The disease state or treatment of a patient having prostate cancer can be monitored using the methods and compositions of the invention. In one embodiment, a microarray is used to assay the expression profile of androgen receptor variant nucleic acid molecule. Such monitoring may be useful, for example, in assessing response of a patient to androgen therapy, in assessing the remission status of a patient, or in assessing the response of a particular drug in a patient.

Therapeutics that alter the expression of an androgen receptor variant nucleic acid molecule or androgen receptor variant polypeptide (e.g., an androgen receptor variant, for example AR-V1, AR-V2, AR-V3, AR-V4, AR-V5, AR-V6, AR-V7, AR-V8, or fragments thereof), may be useful in the invention.

Kits

The invention also provides kits for the diagnosis or monitoring of an androgen related disease or disorder, e.g. prostate cancer, in a biological sample obtained from a subject. In one embodiment, the kit detects an increase in the expression of an androgen receptor variant nucleic acid molecule or polypeptide relative to a reference level of expression. In another embodiment, the kit detects an alteration in the sequence of an androgen receptor variant nucleic acid molecule derived from a subject relative to a reference sequence. In related embodiments, the kit includes reagents for monitoring the expression of an androgen receptor variant nucleic acid molecule, such as primers or probes that hybridize to an androgen receptor variant nucleic acid molecule. In other embodiments, the kit includes an antibody that binds to an androgen receptor variant polypeptide.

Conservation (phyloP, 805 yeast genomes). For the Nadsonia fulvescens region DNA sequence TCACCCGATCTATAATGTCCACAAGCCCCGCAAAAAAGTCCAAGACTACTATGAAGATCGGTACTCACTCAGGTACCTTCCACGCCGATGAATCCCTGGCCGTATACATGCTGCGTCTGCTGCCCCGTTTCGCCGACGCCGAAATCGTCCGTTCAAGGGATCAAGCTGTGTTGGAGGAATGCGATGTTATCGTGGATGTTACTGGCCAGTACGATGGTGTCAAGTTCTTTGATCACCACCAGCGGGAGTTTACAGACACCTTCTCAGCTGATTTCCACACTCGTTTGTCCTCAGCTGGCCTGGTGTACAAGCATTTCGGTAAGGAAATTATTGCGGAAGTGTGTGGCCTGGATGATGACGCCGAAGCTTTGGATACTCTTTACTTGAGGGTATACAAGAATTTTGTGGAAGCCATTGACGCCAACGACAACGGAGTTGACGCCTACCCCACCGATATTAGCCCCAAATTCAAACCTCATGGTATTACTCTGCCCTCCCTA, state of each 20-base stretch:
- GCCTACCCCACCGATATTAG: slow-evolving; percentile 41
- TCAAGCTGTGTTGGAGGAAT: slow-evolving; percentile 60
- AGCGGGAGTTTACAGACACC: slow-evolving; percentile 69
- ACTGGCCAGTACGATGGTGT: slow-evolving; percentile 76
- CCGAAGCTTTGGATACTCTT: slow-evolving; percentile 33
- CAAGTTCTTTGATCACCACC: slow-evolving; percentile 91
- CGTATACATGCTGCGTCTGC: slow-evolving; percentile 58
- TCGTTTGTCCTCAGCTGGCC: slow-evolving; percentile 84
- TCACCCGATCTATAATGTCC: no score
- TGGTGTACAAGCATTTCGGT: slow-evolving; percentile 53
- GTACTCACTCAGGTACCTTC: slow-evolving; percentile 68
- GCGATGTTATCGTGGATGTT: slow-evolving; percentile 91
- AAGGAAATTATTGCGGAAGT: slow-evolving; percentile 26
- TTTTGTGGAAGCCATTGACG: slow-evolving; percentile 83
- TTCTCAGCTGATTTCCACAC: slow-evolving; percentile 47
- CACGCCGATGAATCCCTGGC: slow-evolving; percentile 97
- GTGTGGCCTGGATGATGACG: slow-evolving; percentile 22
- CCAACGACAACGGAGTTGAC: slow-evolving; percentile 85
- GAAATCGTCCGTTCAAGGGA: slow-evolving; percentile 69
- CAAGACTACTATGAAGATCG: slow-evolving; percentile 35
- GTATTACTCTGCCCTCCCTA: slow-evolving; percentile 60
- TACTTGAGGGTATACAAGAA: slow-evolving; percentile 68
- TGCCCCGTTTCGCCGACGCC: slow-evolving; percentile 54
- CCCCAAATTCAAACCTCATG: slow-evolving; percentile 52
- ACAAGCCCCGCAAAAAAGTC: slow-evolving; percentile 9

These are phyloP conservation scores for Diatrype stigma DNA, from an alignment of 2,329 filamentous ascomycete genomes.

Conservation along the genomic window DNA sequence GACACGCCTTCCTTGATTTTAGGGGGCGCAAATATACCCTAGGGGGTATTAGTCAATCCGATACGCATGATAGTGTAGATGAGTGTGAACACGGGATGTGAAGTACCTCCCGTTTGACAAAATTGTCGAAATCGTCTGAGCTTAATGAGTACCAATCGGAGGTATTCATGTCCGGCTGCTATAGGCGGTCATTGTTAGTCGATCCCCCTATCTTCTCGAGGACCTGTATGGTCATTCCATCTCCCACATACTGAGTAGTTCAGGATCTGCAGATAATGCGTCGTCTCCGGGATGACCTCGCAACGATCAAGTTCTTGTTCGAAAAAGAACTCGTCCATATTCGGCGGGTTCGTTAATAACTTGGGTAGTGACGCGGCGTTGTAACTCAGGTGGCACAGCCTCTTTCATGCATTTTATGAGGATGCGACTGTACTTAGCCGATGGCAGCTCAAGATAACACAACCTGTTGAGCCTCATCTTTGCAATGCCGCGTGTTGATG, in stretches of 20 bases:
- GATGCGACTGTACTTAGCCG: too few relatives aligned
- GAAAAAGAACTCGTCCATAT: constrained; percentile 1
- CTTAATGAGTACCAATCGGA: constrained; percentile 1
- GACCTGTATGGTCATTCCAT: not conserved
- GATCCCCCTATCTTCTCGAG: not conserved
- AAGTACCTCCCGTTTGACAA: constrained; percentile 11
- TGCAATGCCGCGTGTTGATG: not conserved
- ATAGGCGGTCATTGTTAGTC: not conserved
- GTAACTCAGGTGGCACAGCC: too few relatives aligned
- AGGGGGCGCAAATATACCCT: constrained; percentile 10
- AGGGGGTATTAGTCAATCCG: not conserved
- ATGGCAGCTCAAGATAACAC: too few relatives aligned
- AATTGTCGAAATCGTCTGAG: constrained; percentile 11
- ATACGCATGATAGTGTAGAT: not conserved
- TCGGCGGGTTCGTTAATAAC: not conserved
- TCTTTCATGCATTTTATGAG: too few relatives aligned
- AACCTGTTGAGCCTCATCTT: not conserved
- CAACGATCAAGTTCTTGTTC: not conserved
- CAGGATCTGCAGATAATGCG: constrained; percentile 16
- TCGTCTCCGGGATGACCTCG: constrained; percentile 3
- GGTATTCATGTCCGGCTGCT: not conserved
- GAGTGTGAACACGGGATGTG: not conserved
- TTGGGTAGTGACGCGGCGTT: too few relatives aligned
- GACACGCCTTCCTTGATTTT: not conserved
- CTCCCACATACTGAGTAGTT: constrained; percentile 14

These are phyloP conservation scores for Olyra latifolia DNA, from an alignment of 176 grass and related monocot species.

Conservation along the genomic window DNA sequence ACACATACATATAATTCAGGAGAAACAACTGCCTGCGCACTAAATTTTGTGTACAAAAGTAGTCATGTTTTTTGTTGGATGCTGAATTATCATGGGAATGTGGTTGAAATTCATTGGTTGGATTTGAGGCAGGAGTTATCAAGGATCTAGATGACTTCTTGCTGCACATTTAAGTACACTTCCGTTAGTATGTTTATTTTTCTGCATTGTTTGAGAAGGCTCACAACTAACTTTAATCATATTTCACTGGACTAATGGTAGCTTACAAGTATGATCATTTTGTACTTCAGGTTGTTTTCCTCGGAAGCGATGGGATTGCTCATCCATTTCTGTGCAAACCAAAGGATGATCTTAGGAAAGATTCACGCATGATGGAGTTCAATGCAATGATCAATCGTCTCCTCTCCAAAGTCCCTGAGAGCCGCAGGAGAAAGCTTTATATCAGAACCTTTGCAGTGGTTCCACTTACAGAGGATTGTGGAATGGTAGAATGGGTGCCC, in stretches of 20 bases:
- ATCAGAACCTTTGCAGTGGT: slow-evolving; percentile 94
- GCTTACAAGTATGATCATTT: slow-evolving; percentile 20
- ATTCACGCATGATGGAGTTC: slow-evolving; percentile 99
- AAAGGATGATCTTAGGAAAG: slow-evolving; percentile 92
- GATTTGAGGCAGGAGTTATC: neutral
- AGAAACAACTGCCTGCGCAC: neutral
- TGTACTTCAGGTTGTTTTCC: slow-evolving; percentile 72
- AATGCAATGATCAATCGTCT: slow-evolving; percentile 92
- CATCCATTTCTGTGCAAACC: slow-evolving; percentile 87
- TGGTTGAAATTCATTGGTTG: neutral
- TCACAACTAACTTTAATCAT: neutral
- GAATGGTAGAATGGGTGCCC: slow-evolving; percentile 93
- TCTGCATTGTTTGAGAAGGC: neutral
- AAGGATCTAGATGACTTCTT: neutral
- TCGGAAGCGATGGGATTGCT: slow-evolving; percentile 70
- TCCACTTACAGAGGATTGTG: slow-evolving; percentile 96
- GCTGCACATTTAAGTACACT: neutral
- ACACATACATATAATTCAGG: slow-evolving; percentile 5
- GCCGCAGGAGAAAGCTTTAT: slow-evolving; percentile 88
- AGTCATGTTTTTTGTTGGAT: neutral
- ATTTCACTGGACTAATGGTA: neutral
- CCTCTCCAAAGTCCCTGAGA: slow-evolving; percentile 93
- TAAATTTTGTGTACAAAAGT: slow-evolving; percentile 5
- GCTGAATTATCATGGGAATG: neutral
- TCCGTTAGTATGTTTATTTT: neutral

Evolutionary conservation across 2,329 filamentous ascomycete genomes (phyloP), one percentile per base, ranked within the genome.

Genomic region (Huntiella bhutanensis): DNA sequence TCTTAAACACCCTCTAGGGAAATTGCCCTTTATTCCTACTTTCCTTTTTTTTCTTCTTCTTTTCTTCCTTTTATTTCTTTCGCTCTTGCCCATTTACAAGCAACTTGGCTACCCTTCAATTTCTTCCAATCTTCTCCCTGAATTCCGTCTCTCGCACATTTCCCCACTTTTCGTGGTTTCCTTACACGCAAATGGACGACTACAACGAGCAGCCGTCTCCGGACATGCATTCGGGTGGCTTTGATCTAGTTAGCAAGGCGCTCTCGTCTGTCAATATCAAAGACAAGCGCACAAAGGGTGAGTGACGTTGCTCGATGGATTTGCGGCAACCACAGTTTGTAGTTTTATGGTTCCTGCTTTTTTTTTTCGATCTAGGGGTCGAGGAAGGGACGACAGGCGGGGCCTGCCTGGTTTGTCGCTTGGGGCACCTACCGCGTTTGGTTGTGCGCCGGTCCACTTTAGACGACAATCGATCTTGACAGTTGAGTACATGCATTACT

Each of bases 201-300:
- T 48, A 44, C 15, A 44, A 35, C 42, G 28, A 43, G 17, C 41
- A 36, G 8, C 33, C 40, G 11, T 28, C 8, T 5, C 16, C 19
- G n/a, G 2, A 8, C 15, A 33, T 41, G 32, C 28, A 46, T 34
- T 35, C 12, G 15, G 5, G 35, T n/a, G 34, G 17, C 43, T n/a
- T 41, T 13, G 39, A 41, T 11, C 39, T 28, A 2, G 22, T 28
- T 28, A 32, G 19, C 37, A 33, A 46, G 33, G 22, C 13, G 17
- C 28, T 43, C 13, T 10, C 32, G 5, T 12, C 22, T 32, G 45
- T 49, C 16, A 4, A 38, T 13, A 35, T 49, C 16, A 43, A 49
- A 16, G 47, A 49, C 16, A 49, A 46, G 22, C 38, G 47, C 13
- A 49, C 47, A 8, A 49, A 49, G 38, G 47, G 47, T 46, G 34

Optionally, the kit includes directions for monitoring an androgen receptor variant nucleic acid molecule or polypeptide levels in a biological sample derived from a subject. In other embodiments, the kit comprises a sterile container which contains the primer, probe, antibody, or other detection regents; such containers can be boxes, ampules, bottles, vials, tubes, bags, pouches, blister-packs, or other suitable container form known in the art. Such containers can be made of plastic, glass, laminated paper, metal foil, or other materials suitable for holding nucleic acids. The instructions will generally include information about the use of the primers or probes described herein and their use in diagnosing an androgen related disease or disorder, e.g. prostate cancer. Preferably, the kit further comprises any one or more of the reagents described in the diagnostic assays described herein. In other embodiments, the instructions include at least one of the following: description of the primer or probe; methods for using the enclosed materials for the diagnosis of an androgen related disease or disorder, e.g. prostate cancer; precautions; warnings; indications; clinical or research studies; and/or references. The instructions may be printed directly on the container (when present), or as a label applied to the container, or as a separate sheet, pamphlet, card, or folder supplied in or with the container.